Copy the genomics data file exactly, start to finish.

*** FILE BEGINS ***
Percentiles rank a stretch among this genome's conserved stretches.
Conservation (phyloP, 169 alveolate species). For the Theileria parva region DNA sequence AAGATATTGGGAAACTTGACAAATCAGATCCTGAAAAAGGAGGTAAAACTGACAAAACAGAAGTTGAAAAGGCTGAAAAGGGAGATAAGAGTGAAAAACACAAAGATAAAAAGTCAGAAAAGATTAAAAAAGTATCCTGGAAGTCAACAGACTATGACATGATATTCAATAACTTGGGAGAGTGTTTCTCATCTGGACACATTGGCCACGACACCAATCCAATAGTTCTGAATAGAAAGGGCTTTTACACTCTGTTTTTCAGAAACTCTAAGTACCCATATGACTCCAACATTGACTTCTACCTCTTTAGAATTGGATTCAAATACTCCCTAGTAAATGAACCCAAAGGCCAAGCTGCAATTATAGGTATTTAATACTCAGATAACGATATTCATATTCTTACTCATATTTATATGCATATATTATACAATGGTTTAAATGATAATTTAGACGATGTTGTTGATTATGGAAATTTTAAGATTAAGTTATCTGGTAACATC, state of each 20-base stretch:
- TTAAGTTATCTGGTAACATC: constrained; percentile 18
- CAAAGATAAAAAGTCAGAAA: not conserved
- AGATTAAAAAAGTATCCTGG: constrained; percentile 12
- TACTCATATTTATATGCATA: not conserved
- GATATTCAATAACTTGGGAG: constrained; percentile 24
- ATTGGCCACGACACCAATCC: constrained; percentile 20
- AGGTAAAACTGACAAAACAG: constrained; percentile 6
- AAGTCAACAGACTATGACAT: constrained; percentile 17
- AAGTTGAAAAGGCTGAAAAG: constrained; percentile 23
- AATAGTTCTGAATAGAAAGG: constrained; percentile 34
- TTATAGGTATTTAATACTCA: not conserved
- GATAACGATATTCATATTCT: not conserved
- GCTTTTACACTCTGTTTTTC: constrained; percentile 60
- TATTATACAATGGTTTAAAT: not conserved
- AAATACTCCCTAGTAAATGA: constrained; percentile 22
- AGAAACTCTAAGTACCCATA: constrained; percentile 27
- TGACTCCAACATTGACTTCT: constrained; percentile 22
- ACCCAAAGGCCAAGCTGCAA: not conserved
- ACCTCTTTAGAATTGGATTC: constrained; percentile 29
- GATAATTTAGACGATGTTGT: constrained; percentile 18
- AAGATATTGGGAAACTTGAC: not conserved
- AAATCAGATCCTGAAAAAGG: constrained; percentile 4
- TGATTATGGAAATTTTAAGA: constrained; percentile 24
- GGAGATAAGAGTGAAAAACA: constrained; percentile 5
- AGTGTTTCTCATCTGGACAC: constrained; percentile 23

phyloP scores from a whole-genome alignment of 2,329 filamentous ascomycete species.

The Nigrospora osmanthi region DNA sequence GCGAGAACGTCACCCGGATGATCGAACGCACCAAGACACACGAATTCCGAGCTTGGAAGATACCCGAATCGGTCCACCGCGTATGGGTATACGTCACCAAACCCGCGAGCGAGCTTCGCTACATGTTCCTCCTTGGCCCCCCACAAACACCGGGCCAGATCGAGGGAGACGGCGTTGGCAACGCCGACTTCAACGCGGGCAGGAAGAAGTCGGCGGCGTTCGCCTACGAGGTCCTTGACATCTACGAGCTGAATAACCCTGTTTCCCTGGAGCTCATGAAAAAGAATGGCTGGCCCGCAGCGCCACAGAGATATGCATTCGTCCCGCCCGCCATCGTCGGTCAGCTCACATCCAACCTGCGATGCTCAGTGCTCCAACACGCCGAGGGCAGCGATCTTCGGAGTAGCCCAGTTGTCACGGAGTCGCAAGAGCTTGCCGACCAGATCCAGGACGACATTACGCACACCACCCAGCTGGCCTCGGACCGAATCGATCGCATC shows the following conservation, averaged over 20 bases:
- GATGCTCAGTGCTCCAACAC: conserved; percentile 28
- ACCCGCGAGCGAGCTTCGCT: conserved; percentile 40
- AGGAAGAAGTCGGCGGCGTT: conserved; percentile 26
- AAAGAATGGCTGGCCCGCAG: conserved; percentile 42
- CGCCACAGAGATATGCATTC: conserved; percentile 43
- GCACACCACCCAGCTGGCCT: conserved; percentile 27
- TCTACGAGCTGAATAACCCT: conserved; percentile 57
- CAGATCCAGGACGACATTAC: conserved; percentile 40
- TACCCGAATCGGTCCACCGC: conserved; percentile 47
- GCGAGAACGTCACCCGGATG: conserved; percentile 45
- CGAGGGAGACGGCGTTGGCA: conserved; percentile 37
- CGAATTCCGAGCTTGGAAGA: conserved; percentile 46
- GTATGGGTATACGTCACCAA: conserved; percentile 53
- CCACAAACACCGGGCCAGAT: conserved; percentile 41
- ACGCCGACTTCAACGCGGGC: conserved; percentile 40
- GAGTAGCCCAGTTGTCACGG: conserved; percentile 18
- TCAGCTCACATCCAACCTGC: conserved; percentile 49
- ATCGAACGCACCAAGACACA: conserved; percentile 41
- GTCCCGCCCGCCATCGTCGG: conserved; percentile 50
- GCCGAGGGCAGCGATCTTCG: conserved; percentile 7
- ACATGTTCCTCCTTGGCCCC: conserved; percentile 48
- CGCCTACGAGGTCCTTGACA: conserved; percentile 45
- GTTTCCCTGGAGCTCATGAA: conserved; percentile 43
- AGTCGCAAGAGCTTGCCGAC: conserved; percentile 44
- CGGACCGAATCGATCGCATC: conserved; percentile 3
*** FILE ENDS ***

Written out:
Percentiles rank a stretch among this genome's conserved stretches.
Conservation (phyloP, 169 alveolate species). For the Theileria parva region DNA sequence AAGATATTGGGAAACTTGACAAATCAGATCCTGAAAAAGGAGGTAAAACTGACAAAACAGAAGTTGAAAAGGCTGAAAAGGGAGATAAGAGTGAAAAACACAAAGATAAAAAGTCAGAAAAGATTAAAAAAGTATCCTGGAAGTCAACAGACTATGACATGATATTCAATAACTTGGGAGAGTGTTTCTCATCTGGACACATTGGCCACGACACCAATCCAATAGTTCTGAATAGAAAGGGCTTTTACACTCTGTTTTTCAGAAACTCTAAGTACCCATATGACTCCAACATTGACTTCTACCTCTTTAGAATTGGATTCAAATACTCCCTAGTAAATGAACCCAAAGGCCAAGCTGCAATTATAGGTATTTAATACTCAGATAACGATATTCATATTCTTACTCATATTTATATGCATATATTATACAATGGTTTAAATGATAATTTAGACGATGTTGTTGATTATGGAAATTTTAAGATTAAGTTATCTGGTAACATC, state of each 20-base stretch:
- TTAAGTTATCTGGTAACATC: constrained; percentile 18
- CAAAGATAAAAAGTCAGAAA: not conserved
- AGATTAAAAAAGTATCCTGG: constrained; percentile 12
- TACTCATATTTATATGCATA: not conserved
- GATATTCAATAACTTGGGAG: constrained; percentile 24
- ATTGGCCACGACACCAATCC: constrained; percentile 20
- AGGTAAAACTGACAAAACAG: constrained; percentile 6
- AAGTCAACAGACTATGACAT: constrained; percentile 17
- AAGTTGAAAAGGCTGAAAAG: constrained; percentile 23
- AATAGTTCTGAATAGAAAGG: constrained; percentile 34
- TTATAGGTATTTAATACTCA: not conserved
- GATAACGATATTCATATTCT: not conserved
- GCTTTTACACTCTGTTTTTC: constrained; percentile 60
- TATTATACAATGGTTTAAAT: not conserved
- AAATACTCCCTAGTAAATGA: constrained; percentile 22
- AGAAACTCTAAGTACCCATA: constrained; percentile 27
- TGACTCCAACATTGACTTCT: constrained; percentile 22
- ACCCAAAGGCCAAGCTGCAA: not conserved
- ACCTCTTTAGAATTGGATTC: constrained; percentile 29
- GATAATTTAGACGATGTTGT: constrained; percentile 18
- AAGATATTGGGAAACTTGAC: not conserved
- AAATCAGATCCTGAAAAAGG: constrained; percentile 4
- TGATTATGGAAATTTTAAGA: constrained; percentile 24
- GGAGATAAGAGTGAAAAACA: constrained; percentile 5
- AGTGTTTCTCATCTGGACAC: constrained; percentile 23

phyloP scores from a whole-genome alignment of 2,329 filamentous ascomycete species.

The Nigrospora osmanthi region DNA sequence GCGAGAACGTCACCCGGATGATCGAACGCACCAAGACACACGAATTCCGAGCTTGGAAGATACCCGAATCGGTCCACCGCGTATGGGTATACGTCACCAAACCCGCGAGCGAGCTTCGCTACATGTTCCTCCTTGGCCCCCCACAAACACCGGGCCAGATCGAGGGAGACGGCGTTGGCAACGCCGACTTCAACGCGGGCAGGAAGAAGTCGGCGGCGTTCGCCTACGAGGTCCTTGACATCTACGAGCTGAATAACCCTGTTTCCCTGGAGCTCATGAAAAAGAATGGCTGGCCCGCAGCGCCACAGAGATATGCATTCGTCCCGCCCGCCATCGTCGGTCAGCTCACATCCAACCTGCGATGCTCAGTGCTCCAACACGCCGAGGGCAGCGATCTTCGGAGTAGCCCAGTTGTCACGGAGTCGCAAGAGCTTGCCGACCAGATCCAGGACGACATTACGCACACCACCCAGCTGGCCTCGGACCGAATCGATCGCATC shows the following conservation, averaged over 20 bases:
- GATGCTCAGTGCTCCAACAC: conserved; percentile 28
- ACCCGCGAGCGAGCTTCGCT: conserved; percentile 40
- AGGAAGAAGTCGGCGGCGTT: conserved; percentile 26
- AAAGAATGGCTGGCCCGCAG: conserved; percentile 42
- CGCCACAGAGATATGCATTC: conserved; percentile 43
- GCACACCACCCAGCTGGCCT: conserved; percentile 27
- TCTACGAGCTGAATAACCCT: conserved; percentile 57
- CAGATCCAGGACGACATTAC: conserved; percentile 40
- TACCCGAATCGGTCCACCGC: conserved; percentile 47
- GCGAGAACGTCACCCGGATG: conserved; percentile 45
- CGAGGGAGACGGCGTTGGCA: conserved; percentile 37
- CGAATTCCGAGCTTGGAAGA: conserved; percentile 46
- GTATGGGTATACGTCACCAA: conserved; percentile 53
- CCACAAACACCGGGCCAGAT: conserved; percentile 41
- ACGCCGACTTCAACGCGGGC: conserved; percentile 40
- GAGTAGCCCAGTTGTCACGG: conserved; percentile 18
- TCAGCTCACATCCAACCTGC: conserved; percentile 49
- ATCGAACGCACCAAGACACA: conserved; percentile 41
- GTCCCGCCCGCCATCGTCGG: conserved; percentile 50
- GCCGAGGGCAGCGATCTTCG: conserved; percentile 7
- ACATGTTCCTCCTTGGCCCC: conserved; percentile 48
- CGCCTACGAGGTCCTTGACA: conserved; percentile 45
- GTTTCCCTGGAGCTCATGAA: conserved; percentile 43
- AGTCGCAAGAGCTTGCCGAC: conserved; percentile 44
- CGGACCGAATCGATCGCATC: conserved; percentile 3